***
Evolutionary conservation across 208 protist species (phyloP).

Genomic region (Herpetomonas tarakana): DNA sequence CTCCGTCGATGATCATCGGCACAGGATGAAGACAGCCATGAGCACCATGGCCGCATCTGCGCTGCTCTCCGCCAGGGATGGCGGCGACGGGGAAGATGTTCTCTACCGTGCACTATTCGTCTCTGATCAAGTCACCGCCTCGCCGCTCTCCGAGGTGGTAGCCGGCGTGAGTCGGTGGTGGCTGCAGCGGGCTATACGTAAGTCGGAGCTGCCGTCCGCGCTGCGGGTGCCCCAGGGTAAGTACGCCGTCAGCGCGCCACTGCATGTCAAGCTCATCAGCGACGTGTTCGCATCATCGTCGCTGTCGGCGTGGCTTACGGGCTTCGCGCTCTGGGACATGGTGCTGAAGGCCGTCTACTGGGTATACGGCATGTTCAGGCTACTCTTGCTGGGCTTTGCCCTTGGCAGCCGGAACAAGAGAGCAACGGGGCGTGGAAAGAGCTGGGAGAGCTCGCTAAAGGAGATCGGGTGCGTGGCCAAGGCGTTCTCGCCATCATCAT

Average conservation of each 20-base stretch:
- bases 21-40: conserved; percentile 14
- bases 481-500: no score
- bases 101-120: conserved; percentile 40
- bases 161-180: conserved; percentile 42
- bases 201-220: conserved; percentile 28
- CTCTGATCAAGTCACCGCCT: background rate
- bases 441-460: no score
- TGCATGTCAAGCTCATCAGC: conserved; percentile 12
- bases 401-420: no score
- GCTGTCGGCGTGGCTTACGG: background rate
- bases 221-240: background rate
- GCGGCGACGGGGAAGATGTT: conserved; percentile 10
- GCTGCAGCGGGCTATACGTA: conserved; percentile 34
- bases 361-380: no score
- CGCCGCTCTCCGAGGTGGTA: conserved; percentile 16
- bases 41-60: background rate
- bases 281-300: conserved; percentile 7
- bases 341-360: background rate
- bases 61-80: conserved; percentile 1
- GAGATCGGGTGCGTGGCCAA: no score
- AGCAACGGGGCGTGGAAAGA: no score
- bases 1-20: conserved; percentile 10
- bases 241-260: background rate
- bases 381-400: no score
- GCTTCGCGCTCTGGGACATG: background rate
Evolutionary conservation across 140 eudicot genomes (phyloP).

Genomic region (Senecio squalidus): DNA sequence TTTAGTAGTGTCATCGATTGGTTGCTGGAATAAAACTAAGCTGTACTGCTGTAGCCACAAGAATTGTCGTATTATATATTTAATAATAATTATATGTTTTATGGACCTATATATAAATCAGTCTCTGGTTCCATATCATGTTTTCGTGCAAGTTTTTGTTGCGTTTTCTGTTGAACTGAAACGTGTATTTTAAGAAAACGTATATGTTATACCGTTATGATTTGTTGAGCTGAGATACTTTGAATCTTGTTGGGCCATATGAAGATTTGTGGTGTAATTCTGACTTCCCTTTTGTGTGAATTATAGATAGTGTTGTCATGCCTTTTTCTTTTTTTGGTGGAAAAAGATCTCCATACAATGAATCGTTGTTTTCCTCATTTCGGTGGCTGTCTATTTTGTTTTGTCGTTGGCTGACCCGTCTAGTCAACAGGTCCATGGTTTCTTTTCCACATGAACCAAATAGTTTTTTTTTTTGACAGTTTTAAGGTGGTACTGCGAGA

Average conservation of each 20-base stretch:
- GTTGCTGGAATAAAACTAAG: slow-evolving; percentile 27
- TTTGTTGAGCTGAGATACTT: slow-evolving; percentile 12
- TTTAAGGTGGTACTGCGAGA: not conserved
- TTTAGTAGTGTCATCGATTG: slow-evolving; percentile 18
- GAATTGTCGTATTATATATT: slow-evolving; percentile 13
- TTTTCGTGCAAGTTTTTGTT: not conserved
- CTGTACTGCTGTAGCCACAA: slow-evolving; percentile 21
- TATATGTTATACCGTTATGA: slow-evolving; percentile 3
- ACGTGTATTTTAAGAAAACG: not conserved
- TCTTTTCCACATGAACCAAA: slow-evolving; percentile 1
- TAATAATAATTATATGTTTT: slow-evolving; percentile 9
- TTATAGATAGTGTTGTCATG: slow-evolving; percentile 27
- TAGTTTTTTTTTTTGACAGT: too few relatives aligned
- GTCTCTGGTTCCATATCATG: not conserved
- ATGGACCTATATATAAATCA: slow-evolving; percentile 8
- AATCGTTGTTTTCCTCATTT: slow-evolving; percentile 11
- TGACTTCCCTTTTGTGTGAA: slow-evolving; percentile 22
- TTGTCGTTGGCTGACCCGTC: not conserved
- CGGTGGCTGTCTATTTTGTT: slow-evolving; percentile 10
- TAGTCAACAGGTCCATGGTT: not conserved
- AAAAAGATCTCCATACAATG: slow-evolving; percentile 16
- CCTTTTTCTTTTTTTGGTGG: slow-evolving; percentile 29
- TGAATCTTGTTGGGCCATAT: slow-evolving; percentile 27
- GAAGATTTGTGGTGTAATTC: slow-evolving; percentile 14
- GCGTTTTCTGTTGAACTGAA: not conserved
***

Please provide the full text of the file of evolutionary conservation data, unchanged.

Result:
Evolutionary conservation across 208 protist species (phyloP).

Genomic region (Herpetomonas tarakana): DNA sequence CTCCGTCGATGATCATCGGCACAGGATGAAGACAGCCATGAGCACCATGGCCGCATCTGCGCTGCTCTCCGCCAGGGATGGCGGCGACGGGGAAGATGTTCTCTACCGTGCACTATTCGTCTCTGATCAAGTCACCGCCTCGCCGCTCTCCGAGGTGGTAGCCGGCGTGAGTCGGTGGTGGCTGCAGCGGGCTATACGTAAGTCGGAGCTGCCGTCCGCGCTGCGGGTGCCCCAGGGTAAGTACGCCGTCAGCGCGCCACTGCATGTCAAGCTCATCAGCGACGTGTTCGCATCATCGTCGCTGTCGGCGTGGCTTACGGGCTTCGCGCTCTGGGACATGGTGCTGAAGGCCGTCTACTGGGTATACGGCATGTTCAGGCTACTCTTGCTGGGCTTTGCCCTTGGCAGCCGGAACAAGAGAGCAACGGGGCGTGGAAAGAGCTGGGAGAGCTCGCTAAAGGAGATCGGGTGCGTGGCCAAGGCGTTCTCGCCATCATCAT

Average conservation of each 20-base stretch:
- bases 21-40: conserved; percentile 14
- bases 481-500: no score
- bases 101-120: conserved; percentile 40
- bases 161-180: conserved; percentile 42
- bases 201-220: conserved; percentile 28
- CTCTGATCAAGTCACCGCCT: background rate
- bases 441-460: no score
- TGCATGTCAAGCTCATCAGC: conserved; percentile 12
- bases 401-420: no score
- GCTGTCGGCGTGGCTTACGG: background rate
- bases 221-240: background rate
- GCGGCGACGGGGAAGATGTT: conserved; percentile 10
- GCTGCAGCGGGCTATACGTA: conserved; percentile 34
- bases 361-380: no score
- CGCCGCTCTCCGAGGTGGTA: conserved; percentile 16
- bases 41-60: background rate
- bases 281-300: conserved; percentile 7
- bases 341-360: background rate
- bases 61-80: conserved; percentile 1
- GAGATCGGGTGCGTGGCCAA: no score
- AGCAACGGGGCGTGGAAAGA: no score
- bases 1-20: conserved; percentile 10
- bases 241-260: background rate
- bases 381-400: no score
- GCTTCGCGCTCTGGGACATG: background rate
Evolutionary conservation across 140 eudicot genomes (phyloP).

Genomic region (Senecio squalidus): DNA sequence TTTAGTAGTGTCATCGATTGGTTGCTGGAATAAAACTAAGCTGTACTGCTGTAGCCACAAGAATTGTCGTATTATATATTTAATAATAATTATATGTTTTATGGACCTATATATAAATCAGTCTCTGGTTCCATATCATGTTTTCGTGCAAGTTTTTGTTGCGTTTTCTGTTGAACTGAAACGTGTATTTTAAGAAAACGTATATGTTATACCGTTATGATTTGTTGAGCTGAGATACTTTGAATCTTGTTGGGCCATATGAAGATTTGTGGTGTAATTCTGACTTCCCTTTTGTGTGAATTATAGATAGTGTTGTCATGCCTTTTTCTTTTTTTGGTGGAAAAAGATCTCCATACAATGAATCGTTGTTTTCCTCATTTCGGTGGCTGTCTATTTTGTTTTGTCGTTGGCTGACCCGTCTAGTCAACAGGTCCATGGTTTCTTTTCCACATGAACCAAATAGTTTTTTTTTTTGACAGTTTTAAGGTGGTACTGCGAGA

Average conservation of each 20-base stretch:
- GTTGCTGGAATAAAACTAAG: slow-evolving; percentile 27
- TTTGTTGAGCTGAGATACTT: slow-evolving; percentile 12
- TTTAAGGTGGTACTGCGAGA: not conserved
- TTTAGTAGTGTCATCGATTG: slow-evolving; percentile 18
- GAATTGTCGTATTATATATT: slow-evolving; percentile 13
- TTTTCGTGCAAGTTTTTGTT: not conserved
- CTGTACTGCTGTAGCCACAA: slow-evolving; percentile 21
- TATATGTTATACCGTTATGA: slow-evolving; percentile 3
- ACGTGTATTTTAAGAAAACG: not conserved
- TCTTTTCCACATGAACCAAA: slow-evolving; percentile 1
- TAATAATAATTATATGTTTT: slow-evolving; percentile 9
- TTATAGATAGTGTTGTCATG: slow-evolving; percentile 27
- TAGTTTTTTTTTTTGACAGT: too few relatives aligned
- GTCTCTGGTTCCATATCATG: not conserved
- ATGGACCTATATATAAATCA: slow-evolving; percentile 8
- AATCGTTGTTTTCCTCATTT: slow-evolving; percentile 11
- TGACTTCCCTTTTGTGTGAA: slow-evolving; percentile 22
- TTGTCGTTGGCTGACCCGTC: not conserved
- CGGTGGCTGTCTATTTTGTT: slow-evolving; percentile 10
- TAGTCAACAGGTCCATGGTT: not conserved
- AAAAAGATCTCCATACAATG: slow-evolving; percentile 16
- CCTTTTTCTTTTTTTGGTGG: slow-evolving; percentile 29
- TGAATCTTGTTGGGCCATAT: slow-evolving; percentile 27
- GAAGATTTGTGGTGTAATTC: slow-evolving; percentile 14
- GCGTTTTCTGTTGAACTGAA: not conserved